This week Democrat Doug Jones upset Republican Roy Moore to win Alabama’s special election for the U.S. Senate. Moore, however, has not yet conceded and has indicated that he may seek a recount. Jones and Moore are currently separated by a margin of 20,715 votes – 1.5 percent of votes counted, above the 0.5 percent margin necessary to trigger an automatic recount under Alabama law.
Putting aside the issue of whether Moore can even legally request a recount, FairVote’s data show that a statewide recount would not change the outcome of the election absent massive and systematic errors or fraud. Last year, FairVote released a report surveying all statewide recounts in the country from 2000 to 2015. Out of 4,687 statewide general elections in that period, only 27 led to recounts and, of those, only three changed the outcome of the election – but all significantly closer in the first tally.
In those recounts, the average margin shift between the initial tally of votes and the recount was small: just 282 votes, or 0.0191 percent of all votes counted. In elections that had between one and two million votes counted (like Alabama), the average margin shift was even smaller: just 0.0188 percent of all votes counted.
Applying either of these numbers to the Alabama election, the margin shift would be far below what is needed to change the outcome. Under the average margin shift of all recount elections examined (0.0191 percent), there would be a change of just 257 votes. Under the average margin shift in elections roughly the same size as Alabama’s (0.0188 percent), the difference would be 253 votes – well below the 20,716 needed to change the outcome of the election. This means that Moore would need a margin shift in his favor over 80 times bigger than average.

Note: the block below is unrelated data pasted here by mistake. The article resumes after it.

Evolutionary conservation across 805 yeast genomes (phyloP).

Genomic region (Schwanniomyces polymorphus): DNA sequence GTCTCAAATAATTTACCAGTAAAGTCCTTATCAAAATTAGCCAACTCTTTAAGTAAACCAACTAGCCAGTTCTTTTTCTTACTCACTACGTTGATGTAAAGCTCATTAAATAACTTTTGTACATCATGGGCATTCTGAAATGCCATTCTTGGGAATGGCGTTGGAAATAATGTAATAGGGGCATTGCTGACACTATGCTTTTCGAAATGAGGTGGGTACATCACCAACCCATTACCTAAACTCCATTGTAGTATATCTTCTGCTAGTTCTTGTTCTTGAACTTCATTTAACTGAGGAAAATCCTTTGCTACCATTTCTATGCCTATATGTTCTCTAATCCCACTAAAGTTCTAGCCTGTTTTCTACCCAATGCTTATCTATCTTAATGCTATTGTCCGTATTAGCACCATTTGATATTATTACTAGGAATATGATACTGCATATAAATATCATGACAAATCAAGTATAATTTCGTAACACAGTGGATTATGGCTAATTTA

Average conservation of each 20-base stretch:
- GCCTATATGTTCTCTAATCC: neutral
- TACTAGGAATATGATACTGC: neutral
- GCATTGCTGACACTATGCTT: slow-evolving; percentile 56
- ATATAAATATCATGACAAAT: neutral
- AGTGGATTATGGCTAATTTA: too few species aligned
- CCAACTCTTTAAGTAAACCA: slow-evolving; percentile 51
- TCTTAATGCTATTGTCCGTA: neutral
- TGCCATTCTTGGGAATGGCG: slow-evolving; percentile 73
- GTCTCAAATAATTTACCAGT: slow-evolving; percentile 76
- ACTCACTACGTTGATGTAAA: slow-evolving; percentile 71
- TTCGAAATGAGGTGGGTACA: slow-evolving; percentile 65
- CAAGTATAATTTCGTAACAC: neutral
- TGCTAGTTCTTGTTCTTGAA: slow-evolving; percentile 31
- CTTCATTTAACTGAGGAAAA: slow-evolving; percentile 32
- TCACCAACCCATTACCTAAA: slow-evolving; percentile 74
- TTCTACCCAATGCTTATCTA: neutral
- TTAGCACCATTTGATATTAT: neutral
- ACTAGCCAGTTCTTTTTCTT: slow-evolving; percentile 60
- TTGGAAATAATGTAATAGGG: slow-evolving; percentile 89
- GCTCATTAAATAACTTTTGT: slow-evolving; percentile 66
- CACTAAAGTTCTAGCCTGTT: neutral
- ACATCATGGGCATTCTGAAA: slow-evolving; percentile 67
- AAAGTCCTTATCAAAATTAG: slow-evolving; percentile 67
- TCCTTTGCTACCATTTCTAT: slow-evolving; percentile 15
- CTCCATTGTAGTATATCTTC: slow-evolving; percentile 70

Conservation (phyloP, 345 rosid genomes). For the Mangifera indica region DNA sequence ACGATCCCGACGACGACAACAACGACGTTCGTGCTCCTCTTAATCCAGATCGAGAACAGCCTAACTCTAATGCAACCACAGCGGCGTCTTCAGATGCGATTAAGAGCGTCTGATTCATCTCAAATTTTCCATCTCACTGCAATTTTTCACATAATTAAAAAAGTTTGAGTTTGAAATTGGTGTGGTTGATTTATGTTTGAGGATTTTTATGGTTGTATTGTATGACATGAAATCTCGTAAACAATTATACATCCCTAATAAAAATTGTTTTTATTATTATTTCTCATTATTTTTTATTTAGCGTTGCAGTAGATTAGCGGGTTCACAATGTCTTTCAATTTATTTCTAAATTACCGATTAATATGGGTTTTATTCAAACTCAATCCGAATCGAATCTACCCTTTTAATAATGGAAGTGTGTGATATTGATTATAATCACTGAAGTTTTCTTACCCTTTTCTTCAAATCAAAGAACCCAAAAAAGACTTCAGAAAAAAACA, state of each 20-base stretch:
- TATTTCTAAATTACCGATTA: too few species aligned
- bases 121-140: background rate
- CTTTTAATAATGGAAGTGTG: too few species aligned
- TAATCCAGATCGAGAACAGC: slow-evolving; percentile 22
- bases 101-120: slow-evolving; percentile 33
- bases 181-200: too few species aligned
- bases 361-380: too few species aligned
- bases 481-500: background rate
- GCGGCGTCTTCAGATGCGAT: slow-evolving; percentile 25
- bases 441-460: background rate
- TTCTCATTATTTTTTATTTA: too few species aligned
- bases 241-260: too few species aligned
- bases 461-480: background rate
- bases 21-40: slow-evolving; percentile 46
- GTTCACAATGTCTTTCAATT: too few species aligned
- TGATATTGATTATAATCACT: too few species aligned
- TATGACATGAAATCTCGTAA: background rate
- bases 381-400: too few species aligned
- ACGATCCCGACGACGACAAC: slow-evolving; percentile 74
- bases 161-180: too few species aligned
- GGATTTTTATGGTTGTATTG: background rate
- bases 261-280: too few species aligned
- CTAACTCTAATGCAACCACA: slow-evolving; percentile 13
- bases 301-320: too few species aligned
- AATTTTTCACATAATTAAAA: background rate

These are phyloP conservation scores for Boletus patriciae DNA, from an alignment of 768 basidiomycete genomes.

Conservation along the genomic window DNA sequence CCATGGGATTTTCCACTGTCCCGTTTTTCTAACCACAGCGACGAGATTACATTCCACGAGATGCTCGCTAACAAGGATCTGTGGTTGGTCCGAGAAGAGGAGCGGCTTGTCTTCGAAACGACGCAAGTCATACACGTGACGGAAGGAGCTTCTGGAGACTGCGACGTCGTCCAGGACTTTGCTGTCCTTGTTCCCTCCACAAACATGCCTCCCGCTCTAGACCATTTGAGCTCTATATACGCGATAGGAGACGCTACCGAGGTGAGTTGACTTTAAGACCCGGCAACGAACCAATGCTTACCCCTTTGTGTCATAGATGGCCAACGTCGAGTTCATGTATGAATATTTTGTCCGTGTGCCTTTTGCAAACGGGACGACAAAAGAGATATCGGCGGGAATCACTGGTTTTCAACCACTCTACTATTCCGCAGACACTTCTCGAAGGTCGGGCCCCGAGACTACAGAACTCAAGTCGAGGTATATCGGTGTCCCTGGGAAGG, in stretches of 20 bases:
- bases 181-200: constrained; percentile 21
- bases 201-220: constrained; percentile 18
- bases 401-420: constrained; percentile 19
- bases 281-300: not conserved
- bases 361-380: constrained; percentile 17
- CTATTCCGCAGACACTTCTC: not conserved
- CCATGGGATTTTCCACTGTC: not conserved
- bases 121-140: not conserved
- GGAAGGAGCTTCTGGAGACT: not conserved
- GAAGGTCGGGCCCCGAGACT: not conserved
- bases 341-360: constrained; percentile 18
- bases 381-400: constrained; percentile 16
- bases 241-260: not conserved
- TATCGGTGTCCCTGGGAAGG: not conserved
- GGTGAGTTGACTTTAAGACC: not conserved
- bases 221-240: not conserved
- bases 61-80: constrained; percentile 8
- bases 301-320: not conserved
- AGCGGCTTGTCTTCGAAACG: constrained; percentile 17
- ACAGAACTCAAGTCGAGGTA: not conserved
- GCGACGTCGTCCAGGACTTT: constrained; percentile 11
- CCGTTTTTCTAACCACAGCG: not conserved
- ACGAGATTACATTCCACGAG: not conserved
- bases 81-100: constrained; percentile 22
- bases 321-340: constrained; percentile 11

Alabama had two statewide recounts between 2000 and 2015. In 2004 and 2006, two ballot measures to amend the state constitution fell within the margin to trigger an automatic recount. In 2006, a recount led to a shift of 508 votes (or 0.0622 percent of all votes counted). This shift actually increased the lead of the winning side, which is a reminder that recounts don’t always benefit those seeking them. As our report observed: “Errors in the 27 recounts were just as likely to increase the initial victory margin as reduce it.”
The 2004 recount is an even better comparison to yesterday’s special election. The electorate was roughly the same size as it was this year (1,380,750 in 2004 versus 1,344,406 in 2017). In that recount, the margin shift was only 4 votes (or 0.0003 percent of votes counted). Applying those numbers to this special election, we could expect a shift of about 837 votes using the 2006 numbers and a shift of just 4 votes using the numbers from 2004. Either way, the outcome wouldn’t change.
Finally, there was one recount in a U.S. Senate election in the period surveyed that resulted in a different outcome. In 2008, the results of the race between Al Franken and then-Senator Norm Coleman were close enough to trigger Minnesota’s automatic recount law (which, like Alabama, required a margin of less than 0.5 percent). In that case, the original margin between the candidates was just 215 votes (or 0.009 percent of votes counted). After the recount, Franken led with 225 votes (a total change of 440 votes, or 0.0182 percent of votes cast). If a recount in Alabama sees the same margin shift as the 2008 recount in Minnesota, we would only see a change of about 244 votes – nowhere near what Moore would need to change the outcome of the election.
The data show that statewide recounts are rare, and recounts that actually change the outcome of an election are rarer still. There can be other reasons to ask for for recounts, such as exposing problems in election administration or potential fraud. But if Moore hopes a recount can get him a Senate seat, he is likely to be disappointed.